This striking 1932 900 Light Eight is a sporty and highly desirable two/four-passenger coupe, lovingly restored from the ground up over ten years by its most recent owner. A passionate car collector, restorer, and active AACA member with numerous restorations under his belt, he discovered this rare Packard outside of Buffalo, New York in the early 2000s. He brought the car home to Ohio where he and his family began the painstaking process of restoring the car to concours standards. Penn-Dutch Restorations of Glen Rock, PA was called in to perform the body restoration, paint, and detailing. The Packard was carefully stripped and refinished in a handsome two-tone combination of Monarch Maroon on the main body, accented with black chassis, fenders, and feature lines as well as a gold stripe. According to factory literature, the colors align with Packard’s optional Paint Scheme C, which was one of several standard color combinations offered on the Light Eight, though buyers could, of course, select any colors they liked for an additional $90. Options and accessories fitted to this car include dual side-mount spares with polished covers, wire wheels, trunk rack, and the Goddess of Speed radiator mascot, traditionally reserved for Packard’s sportier models, of which the Light Eight certainly qualifies. The faux cabriolet top is correct, as every 900 coupe was fitted with an upholstered roof. The restoration is excellent, with a beautifully finished body and paintwork, high-quality brightwork and superb detailing.
Stunning woodwork and the wood-grained dash are particular highlights of the two-passenger cabin, which also features antiqued brown leather on the seats and door cards, with complementary tan square weave carpets. Detailing of the upholstery and fittings is up to the standard set by the exterior. The seat shows some signs of moderate use acquired in the time since the restoration was completed in 2012. Instruments and controls are correct, and the car features factory-fitted ride-control as well as the vacuum operated automatic clutch control on the steering wheel. The same rich, dark brown leather is used on the rumble seat, which presents in excellent condition.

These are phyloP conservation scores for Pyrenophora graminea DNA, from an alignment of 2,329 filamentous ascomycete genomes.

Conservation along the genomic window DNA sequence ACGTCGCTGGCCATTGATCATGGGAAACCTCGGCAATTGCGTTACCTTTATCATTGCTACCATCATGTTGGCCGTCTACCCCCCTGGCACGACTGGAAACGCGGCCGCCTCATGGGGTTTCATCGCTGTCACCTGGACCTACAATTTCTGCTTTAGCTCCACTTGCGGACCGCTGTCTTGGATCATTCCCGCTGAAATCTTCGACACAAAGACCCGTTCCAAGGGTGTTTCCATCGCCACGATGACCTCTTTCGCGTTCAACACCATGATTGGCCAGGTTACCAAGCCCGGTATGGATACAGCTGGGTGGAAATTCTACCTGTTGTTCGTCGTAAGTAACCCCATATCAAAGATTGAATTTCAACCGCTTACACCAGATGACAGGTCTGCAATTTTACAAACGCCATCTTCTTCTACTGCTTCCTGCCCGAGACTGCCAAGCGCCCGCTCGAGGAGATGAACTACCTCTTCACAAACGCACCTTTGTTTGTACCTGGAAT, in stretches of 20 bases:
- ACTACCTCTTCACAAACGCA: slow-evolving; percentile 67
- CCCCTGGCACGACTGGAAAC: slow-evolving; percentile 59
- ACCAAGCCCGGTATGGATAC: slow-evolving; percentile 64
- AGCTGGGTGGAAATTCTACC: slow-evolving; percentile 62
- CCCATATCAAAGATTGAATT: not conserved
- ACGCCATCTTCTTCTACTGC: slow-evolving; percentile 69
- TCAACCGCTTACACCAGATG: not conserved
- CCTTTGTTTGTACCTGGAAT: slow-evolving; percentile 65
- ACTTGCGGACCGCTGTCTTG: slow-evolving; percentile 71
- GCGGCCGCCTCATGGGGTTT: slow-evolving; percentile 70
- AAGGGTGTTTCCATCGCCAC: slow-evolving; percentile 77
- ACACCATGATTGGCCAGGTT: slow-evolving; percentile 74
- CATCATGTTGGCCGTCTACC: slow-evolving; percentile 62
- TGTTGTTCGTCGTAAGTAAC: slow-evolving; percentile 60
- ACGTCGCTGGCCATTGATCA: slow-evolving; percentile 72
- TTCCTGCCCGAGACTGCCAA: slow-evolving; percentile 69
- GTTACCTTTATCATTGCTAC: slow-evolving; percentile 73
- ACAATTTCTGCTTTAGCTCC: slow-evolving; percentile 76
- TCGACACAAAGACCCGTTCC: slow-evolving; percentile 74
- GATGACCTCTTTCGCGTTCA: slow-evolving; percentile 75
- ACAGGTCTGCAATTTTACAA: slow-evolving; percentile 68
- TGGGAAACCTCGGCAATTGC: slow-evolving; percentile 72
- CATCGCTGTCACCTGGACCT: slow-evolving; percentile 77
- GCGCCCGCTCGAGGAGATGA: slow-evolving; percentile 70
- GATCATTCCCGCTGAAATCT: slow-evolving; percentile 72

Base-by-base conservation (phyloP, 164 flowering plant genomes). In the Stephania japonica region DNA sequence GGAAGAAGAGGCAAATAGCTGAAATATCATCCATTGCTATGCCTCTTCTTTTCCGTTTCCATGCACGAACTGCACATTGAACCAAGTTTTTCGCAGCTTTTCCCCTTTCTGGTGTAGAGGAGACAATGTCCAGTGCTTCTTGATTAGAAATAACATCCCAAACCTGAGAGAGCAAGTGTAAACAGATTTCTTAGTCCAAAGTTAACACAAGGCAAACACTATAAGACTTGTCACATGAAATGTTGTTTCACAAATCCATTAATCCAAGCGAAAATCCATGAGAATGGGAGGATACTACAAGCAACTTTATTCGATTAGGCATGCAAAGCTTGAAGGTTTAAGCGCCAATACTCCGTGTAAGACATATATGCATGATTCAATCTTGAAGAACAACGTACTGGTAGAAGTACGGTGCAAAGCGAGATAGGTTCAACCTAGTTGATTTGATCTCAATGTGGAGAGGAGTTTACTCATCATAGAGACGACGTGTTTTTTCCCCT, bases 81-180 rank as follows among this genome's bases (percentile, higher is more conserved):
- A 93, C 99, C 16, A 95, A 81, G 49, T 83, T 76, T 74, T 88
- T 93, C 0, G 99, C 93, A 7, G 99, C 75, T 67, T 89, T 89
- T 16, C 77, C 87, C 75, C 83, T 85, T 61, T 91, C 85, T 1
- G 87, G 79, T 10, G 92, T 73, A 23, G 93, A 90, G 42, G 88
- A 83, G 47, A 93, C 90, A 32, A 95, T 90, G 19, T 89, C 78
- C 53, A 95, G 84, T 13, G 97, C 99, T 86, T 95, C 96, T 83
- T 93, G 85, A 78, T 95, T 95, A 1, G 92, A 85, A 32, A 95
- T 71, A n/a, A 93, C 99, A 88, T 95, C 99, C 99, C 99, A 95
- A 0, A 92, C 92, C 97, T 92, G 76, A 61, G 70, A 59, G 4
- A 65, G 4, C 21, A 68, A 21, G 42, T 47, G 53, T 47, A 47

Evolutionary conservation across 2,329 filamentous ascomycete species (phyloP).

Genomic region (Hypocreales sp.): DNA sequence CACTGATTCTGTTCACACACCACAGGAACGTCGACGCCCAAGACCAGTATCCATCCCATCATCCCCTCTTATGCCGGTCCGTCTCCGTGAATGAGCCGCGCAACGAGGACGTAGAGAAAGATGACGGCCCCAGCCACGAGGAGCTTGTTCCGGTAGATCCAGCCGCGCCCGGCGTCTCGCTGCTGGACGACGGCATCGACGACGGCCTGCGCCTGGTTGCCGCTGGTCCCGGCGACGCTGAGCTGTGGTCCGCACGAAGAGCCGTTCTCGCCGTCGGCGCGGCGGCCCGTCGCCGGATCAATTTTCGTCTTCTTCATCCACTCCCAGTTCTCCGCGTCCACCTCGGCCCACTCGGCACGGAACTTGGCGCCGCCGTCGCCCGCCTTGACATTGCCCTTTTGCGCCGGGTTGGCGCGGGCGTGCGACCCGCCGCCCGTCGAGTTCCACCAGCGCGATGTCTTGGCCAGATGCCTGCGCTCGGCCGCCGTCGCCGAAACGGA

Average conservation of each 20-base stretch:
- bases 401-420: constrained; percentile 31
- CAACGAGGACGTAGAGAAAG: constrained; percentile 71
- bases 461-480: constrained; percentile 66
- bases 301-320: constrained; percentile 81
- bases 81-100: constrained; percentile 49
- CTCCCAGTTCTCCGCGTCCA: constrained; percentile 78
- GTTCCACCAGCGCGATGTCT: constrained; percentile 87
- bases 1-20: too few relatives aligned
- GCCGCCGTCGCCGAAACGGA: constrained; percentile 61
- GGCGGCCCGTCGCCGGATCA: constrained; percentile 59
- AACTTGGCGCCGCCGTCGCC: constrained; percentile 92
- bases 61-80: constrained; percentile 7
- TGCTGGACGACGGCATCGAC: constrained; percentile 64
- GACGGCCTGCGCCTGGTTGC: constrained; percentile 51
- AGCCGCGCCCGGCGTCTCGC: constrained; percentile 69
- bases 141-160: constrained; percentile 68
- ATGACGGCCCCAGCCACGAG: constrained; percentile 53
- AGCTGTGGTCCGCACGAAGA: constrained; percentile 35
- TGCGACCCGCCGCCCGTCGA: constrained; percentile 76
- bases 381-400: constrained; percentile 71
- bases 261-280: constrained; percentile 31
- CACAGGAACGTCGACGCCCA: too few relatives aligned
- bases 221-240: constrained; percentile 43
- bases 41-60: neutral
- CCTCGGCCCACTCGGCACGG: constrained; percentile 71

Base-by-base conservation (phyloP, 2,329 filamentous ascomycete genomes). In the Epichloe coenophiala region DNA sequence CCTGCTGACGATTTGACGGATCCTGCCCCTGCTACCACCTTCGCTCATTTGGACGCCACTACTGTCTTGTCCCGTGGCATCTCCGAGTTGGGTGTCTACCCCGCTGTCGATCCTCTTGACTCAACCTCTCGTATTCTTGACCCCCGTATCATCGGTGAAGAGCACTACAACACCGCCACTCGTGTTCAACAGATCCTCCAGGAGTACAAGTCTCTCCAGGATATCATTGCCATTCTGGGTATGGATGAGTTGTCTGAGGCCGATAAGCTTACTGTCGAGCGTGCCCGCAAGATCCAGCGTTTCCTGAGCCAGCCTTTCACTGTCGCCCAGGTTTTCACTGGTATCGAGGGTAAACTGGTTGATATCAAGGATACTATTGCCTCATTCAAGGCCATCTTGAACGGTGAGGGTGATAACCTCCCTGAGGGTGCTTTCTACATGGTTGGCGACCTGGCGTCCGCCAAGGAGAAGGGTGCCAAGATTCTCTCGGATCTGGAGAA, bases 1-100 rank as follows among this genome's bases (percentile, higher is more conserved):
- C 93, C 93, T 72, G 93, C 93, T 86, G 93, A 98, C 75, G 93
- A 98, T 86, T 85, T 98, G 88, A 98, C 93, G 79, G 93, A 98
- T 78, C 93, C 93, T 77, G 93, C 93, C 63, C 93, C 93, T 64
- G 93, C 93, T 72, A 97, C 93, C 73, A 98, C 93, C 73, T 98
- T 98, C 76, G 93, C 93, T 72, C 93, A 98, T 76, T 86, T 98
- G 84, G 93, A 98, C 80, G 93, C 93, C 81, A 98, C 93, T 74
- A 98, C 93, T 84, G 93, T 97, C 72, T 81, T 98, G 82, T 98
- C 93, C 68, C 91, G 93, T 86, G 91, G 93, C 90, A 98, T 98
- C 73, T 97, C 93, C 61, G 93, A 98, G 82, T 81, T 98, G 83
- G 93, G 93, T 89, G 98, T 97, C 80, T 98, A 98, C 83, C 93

Packard’s robust 320 cubic-inch L-head inline eight presents in fine order under the hood. Tidy and clean, the engine is properly detailed with period-type clamps, wiring, and plumbing. Finish quality on the block and crankcase is good, while the black porcelain manifolds appear in tidy condition. It has been driven and enjoyed since the restoration; however it remains quite clean overall. The substantial history file includes parts and restoration receipts, copies of period literature, ownership documents and an original handbook.
Following its outstanding restoration, this Packard was shown in numerous AACA events, earning its First Junior at the 2012 Southern Fall Meet, and a Senior National First Prize at the Auburn Spring Meet. It was also shown at the 2012 Glenmoor Gathering. In the time since the restoration has matured while remaining worthy of display in regional concours and club events today. Such is the Light Eight’s rarity, exquisite style, and historical importance, it qualifies as a CCCA Full Classic and is thereby eligible for CARavan tours and Grand Classic events, where the brisk and lively performance that makes the 900 so desirable can be fully appreciated.